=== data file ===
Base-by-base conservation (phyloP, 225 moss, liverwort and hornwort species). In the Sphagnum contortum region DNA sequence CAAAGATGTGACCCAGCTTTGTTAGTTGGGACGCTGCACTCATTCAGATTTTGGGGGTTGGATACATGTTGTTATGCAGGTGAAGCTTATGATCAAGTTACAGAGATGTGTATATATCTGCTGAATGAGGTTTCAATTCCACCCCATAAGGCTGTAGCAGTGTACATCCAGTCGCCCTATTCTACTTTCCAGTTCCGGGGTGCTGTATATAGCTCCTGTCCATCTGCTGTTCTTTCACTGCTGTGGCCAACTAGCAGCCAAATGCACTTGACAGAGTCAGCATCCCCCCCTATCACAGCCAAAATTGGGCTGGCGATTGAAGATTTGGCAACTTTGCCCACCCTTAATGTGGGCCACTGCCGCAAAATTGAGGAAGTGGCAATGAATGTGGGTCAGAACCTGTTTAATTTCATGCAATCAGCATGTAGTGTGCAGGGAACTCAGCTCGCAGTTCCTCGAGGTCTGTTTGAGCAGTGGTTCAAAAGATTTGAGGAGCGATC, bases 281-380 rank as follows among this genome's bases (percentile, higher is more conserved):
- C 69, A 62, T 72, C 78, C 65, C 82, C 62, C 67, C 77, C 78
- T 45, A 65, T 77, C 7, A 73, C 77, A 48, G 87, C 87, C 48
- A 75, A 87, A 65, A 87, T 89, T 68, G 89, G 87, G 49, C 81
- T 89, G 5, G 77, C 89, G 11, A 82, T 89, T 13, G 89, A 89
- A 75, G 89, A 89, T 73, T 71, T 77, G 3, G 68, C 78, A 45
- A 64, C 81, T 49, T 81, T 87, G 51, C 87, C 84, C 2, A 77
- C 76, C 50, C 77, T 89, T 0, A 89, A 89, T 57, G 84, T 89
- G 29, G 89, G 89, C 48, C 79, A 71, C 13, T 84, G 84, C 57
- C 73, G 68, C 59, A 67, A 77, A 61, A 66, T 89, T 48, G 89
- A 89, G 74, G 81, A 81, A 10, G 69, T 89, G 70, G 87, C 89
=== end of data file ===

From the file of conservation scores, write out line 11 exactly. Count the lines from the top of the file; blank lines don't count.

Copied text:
- A 89, G 74, G 81, A 81, A 10, G 69, T 89, G 70, G 87, C 89